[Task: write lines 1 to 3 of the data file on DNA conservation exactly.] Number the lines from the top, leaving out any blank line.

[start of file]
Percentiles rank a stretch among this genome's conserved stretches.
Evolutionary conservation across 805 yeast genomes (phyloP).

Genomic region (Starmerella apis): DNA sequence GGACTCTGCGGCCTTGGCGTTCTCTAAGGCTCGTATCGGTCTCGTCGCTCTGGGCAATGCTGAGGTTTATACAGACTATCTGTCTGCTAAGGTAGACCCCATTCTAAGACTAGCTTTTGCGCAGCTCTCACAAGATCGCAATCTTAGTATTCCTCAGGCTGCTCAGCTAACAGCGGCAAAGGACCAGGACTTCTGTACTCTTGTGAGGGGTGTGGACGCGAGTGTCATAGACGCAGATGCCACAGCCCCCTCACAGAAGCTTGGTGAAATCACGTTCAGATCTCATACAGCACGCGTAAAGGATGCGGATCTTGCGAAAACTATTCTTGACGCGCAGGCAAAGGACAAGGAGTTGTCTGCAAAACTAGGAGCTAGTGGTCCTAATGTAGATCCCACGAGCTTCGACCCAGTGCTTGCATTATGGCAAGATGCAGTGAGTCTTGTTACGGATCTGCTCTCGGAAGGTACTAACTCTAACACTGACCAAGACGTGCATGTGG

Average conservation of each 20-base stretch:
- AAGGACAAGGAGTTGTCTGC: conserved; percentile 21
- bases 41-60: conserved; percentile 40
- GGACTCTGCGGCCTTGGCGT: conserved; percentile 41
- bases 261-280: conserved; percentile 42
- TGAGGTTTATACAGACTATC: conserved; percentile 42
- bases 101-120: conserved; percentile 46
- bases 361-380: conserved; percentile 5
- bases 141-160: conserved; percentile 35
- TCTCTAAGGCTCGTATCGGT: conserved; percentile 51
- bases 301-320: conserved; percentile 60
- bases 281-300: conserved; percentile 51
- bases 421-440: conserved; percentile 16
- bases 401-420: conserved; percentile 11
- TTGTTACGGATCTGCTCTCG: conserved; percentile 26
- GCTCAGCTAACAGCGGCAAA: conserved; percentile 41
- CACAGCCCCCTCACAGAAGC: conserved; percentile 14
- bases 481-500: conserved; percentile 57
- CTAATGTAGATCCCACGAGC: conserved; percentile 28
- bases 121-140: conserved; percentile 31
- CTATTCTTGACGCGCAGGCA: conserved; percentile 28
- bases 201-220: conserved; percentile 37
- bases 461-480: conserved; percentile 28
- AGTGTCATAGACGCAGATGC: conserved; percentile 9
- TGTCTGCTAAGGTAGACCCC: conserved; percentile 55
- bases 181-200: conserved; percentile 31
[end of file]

Percentiles rank a stretch among this genome's conserved stretches.
Evolutionary conservation across 805 yeast genomes (phyloP).

Genomic region (Starmerella apis): DNA sequence GGACTCTGCGGCCTTGGCGTTCTCTAAGGCTCGTATCGGTCTCGTCGCTCTGGGCAATGCTGAGGTTTATACAGACTATCTGTCTGCTAAGGTAGACCCCATTCTAAGACTAGCTTTTGCGCAGCTCTCACAAGATCGCAATCTTAGTATTCCTCAGGCTGCTCAGCTAACAGCGGCAAAGGACCAGGACTTCTGTACTCTTGTGAGGGGTGTGGACGCGAGTGTCATAGACGCAGATGCCACAGCCCCCTCACAGAAGCTTGGTGAAATCACGTTCAGATCTCATACAGCACGCGTAAAGGATGCGGATCTTGCGAAAACTATTCTTGACGCGCAGGCAAAGGACAAGGAGTTGTCTGCAAAACTAGGAGCTAGTGGTCCTAATGTAGATCCCACGAGCTTCGACCCAGTGCTTGCATTATGGCAAGATGCAGTGAGTCTTGTTACGGATCTGCTCTCGGAAGGTACTAACTCTAACACTGACCAAGACGTGCATGTGG